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"Between" is used in referring to two persons or things; "among," in referring to more than two.



1. ". . . This brawl to-day,

Grown to this faction in the Temple-garden,
Shall send between the red rose and the white
A thousand souls to death and deadly night."

WILLIAM SHAKESPEARE, "King Henry the Sixth."2

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1 Avoid the use of "between" with an object modified by either of the indefinite adjectives, "each or "every." For instance, do not write, "between each scene," "between every scene"; write, "between the scenes," or "between every two scenes."

2 Written "King Henry VI." as well. Notice that there is a period after the Roman numeral.

2. "Though they have but a single eye among the three, it is as sharp-sighted as half-a-dozen common NATHANIEL HAWTHORNE, “A Wonder-Book,


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A bow-shot from her bower-eaves

He rode between the barley-sheaves."

ALFRED TENNYSON, "The Lady of Shalott."

4. "Throughout this war between the king and nobles on one side and the people of England on the other, there was a famous leader, who did more toward the ruin of royal authority than all the rest.”

HAWTHORNE, "Biographical Stories, Oliver Cromwell."

Notice that in this passage "between" is used in referring to two groups: one made up of "the king and nobles"; the other, of "the people of England."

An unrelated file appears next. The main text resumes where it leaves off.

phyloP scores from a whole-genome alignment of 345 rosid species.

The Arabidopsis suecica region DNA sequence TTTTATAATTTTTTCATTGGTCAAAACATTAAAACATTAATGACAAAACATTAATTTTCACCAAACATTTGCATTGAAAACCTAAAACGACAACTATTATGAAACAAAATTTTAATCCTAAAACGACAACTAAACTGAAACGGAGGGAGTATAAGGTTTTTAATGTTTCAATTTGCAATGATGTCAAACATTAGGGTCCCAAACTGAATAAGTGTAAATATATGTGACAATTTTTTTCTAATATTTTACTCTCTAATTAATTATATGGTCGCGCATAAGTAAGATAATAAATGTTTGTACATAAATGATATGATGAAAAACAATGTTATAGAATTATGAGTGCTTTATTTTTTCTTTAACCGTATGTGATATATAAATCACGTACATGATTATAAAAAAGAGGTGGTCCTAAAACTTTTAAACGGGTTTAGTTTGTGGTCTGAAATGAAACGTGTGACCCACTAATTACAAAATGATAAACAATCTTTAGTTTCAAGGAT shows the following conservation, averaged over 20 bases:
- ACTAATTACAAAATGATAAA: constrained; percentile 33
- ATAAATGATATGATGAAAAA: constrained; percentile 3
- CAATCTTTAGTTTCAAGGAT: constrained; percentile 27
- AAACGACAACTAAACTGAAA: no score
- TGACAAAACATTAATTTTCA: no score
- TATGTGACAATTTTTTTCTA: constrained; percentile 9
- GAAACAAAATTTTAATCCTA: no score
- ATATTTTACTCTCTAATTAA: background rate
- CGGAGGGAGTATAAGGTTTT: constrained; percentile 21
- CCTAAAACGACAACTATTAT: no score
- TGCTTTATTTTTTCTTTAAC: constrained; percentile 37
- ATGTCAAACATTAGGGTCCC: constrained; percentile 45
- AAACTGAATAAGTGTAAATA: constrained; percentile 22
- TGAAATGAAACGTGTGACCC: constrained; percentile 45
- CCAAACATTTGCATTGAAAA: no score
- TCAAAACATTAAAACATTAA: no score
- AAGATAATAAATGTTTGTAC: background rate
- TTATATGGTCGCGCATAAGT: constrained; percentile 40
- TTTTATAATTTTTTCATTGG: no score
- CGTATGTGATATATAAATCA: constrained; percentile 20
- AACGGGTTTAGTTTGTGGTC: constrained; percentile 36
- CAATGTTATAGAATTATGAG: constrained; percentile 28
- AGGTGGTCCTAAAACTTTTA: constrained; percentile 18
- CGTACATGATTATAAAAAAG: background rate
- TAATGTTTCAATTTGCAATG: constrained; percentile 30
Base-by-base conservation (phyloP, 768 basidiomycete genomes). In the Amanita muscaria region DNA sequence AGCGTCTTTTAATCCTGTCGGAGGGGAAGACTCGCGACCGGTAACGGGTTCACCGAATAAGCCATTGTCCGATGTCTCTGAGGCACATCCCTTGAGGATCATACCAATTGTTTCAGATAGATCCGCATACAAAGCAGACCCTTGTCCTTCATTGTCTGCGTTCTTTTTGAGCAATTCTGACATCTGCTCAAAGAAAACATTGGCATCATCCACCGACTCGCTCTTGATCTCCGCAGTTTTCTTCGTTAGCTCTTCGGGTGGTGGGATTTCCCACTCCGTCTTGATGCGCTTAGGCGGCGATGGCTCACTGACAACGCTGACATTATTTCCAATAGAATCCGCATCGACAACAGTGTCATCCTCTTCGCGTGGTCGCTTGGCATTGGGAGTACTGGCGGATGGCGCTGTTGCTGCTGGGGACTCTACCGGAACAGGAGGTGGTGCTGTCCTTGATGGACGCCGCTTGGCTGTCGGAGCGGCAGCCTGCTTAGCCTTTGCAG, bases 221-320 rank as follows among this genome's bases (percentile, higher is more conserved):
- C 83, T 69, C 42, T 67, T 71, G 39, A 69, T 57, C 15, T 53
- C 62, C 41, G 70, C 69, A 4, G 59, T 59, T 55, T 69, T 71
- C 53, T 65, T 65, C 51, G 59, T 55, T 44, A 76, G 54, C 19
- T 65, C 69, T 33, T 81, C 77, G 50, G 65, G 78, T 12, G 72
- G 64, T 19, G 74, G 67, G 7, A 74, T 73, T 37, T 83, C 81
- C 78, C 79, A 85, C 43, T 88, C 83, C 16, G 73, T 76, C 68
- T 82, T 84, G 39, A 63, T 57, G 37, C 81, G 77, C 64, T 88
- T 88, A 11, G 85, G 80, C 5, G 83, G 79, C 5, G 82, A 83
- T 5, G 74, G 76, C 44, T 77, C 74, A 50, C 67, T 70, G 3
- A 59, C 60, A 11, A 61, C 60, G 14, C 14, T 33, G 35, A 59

5. "Only one among all the folk in the castle knew who the hero was who had ridden thus boldly into the heart of Burgundy-land. That one was Hagen, uncle of the three kings, and the doughtiest warrior in all Rhineland." JAMES BALDWIN, "The Story of Siegfried."1

1 Made up from the stories of Siegfried in the "Elder Edda," the "Younger Edda," and the " Volsunga Saga," and in the old German poem, the "Nibelungen Lied,"


Every line of poetry should begin with a capital letter. Every word in a title, except articles, prepositions, and conjunctions, should begin with a capital letter. Notice the titles above.

A period should close every declarative sentence.

Quotation marks should be used at the beginning and end of every quoted passage. Quotation marks should be used, too, around the title of the work from which each passage has been taken.1

Dotted lines (Ex. 1, Ex. 3) show that part of a quotation is omitted.

There should be a comma between the name of the author and the title; the above references might have been written, William Shakespeare's "King Henry the Sixth," Nathaniel Hawthorne's "Wonder-Book," and the comma here replaces the sign of the possessive which has been omitted. There should usually be a comma in place of any word or words understood in a sentence; so in the second part of the rule for the use of "among" and 66 between," ," there is a comma before "in referring to," to replace the missing words "is used." See Rules for Punctuation, IV. 1, Lesson XL.

The possessive case of a word in the singular is formed by the addition of an apostrophe and the letter "s"; see above, "Gorgon's" (Ex. 2). This rule should be followed even when the singular form ends in “s.”

Just as the comma is used in place of a word or of words understood in a sentence, so an apostrophe should

1 A title may be printed in italics instead of with quotation marks, as in the lessons that follow. What is printed in italics should be underlined in writing.

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